In Jesus’ story of the rich man and Lazarus there is no wiggle room. Deeds are done and lives led, and there are consequences for each of the three characters—the rich man, Lazarus and Father Abraham. No matter what each of them wishes, desires or hopes, the matter is finished.
Jesus is reported to have said, “The law and the prophets were in effect until John came; since then the good news of the kingdom of God is proclaimed, and everyone tries to enter it by force” (Luke 16:16).
The sins revealed in these first three scripture passages are blockbusters—betrayal, idolatry, adultery and violence—the raw material for larger-than-life stories and films. The Bible does not whitewash the sins of its major characters. Their awful failures and wrongdoings are part of the story, as are the human consequences, divine judgment and forgiveness.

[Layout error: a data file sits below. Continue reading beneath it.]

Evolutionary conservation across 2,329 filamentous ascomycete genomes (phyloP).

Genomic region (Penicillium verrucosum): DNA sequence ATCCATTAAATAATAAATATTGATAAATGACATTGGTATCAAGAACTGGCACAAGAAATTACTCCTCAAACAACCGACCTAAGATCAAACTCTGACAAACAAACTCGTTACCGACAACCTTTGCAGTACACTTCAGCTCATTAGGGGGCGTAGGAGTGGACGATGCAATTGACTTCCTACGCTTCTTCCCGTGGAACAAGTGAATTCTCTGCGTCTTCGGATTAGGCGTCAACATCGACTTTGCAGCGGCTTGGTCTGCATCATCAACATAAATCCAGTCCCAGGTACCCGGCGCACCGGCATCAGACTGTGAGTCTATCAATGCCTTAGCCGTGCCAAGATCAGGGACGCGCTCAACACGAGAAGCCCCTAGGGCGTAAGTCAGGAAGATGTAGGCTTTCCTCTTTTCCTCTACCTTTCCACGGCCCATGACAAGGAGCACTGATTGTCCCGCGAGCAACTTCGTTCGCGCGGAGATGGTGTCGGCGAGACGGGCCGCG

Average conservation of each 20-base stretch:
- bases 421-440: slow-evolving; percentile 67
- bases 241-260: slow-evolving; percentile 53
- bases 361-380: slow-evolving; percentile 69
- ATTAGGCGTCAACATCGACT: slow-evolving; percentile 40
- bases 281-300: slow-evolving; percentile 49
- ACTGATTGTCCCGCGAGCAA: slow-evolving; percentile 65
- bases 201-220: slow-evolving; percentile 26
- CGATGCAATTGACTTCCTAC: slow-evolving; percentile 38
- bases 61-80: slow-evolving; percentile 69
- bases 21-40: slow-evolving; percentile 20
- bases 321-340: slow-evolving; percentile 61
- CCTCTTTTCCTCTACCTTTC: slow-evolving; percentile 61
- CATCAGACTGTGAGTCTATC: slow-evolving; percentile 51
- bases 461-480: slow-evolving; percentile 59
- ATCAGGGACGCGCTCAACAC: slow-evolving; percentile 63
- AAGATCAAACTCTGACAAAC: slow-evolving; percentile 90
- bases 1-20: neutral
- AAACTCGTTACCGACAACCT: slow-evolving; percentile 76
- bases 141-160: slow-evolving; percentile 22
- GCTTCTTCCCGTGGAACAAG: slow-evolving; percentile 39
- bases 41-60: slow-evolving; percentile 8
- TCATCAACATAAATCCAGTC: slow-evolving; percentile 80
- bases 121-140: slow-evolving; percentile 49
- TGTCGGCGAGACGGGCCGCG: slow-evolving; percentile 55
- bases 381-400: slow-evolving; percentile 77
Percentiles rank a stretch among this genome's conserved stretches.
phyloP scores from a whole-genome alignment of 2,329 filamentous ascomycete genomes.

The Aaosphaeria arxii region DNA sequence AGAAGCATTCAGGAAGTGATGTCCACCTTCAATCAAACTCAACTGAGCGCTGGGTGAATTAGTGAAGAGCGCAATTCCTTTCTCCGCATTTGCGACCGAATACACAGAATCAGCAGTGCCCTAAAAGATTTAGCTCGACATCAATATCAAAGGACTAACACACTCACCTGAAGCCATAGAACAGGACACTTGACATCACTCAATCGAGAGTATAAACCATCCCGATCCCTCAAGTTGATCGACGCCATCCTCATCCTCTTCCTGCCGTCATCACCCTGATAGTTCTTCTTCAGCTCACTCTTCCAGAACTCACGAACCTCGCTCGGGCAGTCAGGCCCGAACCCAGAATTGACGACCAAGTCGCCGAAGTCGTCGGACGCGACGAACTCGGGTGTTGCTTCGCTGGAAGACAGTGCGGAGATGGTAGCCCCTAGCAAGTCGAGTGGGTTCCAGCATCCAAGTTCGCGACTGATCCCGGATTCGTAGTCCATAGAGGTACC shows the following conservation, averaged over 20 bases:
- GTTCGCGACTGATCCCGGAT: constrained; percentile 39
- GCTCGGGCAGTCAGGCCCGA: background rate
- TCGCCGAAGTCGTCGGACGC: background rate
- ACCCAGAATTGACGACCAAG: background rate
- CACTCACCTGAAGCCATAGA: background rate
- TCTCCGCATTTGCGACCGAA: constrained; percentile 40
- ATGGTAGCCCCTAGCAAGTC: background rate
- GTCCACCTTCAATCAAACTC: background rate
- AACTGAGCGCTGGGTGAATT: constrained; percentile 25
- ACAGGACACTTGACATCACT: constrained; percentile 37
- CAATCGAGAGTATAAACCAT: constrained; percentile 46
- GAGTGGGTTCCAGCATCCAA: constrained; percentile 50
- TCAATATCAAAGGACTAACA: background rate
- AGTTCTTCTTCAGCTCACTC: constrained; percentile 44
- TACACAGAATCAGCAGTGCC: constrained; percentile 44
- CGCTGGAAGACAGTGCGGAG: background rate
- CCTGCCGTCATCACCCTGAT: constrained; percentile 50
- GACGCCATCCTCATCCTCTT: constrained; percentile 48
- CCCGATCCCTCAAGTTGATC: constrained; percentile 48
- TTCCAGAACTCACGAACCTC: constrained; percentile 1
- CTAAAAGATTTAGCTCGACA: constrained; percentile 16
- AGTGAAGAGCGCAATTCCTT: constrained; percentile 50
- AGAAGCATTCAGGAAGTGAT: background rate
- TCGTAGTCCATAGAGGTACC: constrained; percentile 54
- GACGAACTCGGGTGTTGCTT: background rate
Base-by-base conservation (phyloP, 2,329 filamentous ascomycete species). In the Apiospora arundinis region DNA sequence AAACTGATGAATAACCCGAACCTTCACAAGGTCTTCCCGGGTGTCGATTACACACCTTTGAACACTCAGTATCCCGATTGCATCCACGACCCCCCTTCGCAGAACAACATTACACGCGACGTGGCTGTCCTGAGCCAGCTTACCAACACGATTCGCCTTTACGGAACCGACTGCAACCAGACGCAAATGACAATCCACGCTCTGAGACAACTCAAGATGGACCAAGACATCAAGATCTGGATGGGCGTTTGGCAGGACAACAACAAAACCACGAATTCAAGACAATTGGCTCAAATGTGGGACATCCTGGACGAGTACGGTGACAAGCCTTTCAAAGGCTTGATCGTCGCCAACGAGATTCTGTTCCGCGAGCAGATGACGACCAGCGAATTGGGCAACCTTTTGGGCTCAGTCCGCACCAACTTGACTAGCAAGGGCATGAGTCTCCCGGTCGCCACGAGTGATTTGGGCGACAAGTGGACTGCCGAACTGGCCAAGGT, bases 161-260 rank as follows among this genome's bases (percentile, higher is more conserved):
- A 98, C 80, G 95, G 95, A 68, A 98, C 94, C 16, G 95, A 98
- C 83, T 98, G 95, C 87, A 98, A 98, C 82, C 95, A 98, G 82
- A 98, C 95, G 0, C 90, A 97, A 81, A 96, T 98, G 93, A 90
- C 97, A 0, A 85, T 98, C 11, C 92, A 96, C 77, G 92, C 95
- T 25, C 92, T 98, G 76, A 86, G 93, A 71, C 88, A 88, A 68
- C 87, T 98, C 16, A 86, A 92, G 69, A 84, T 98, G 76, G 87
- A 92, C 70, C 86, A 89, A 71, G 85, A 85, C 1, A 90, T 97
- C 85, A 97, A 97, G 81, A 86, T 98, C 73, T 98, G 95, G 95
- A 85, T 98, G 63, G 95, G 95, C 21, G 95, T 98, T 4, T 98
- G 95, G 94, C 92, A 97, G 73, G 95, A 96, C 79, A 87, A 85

In the fragility of goodness, author Martha Nussbaum writes, “The peculiar beauty of human excellence just is its vulnerability.” Goodness is fragile and its vulnerability is part of its beauty. But in several of these scripture texts, it is not the fragility of goodness that stands out but the sturdiness of righteousness.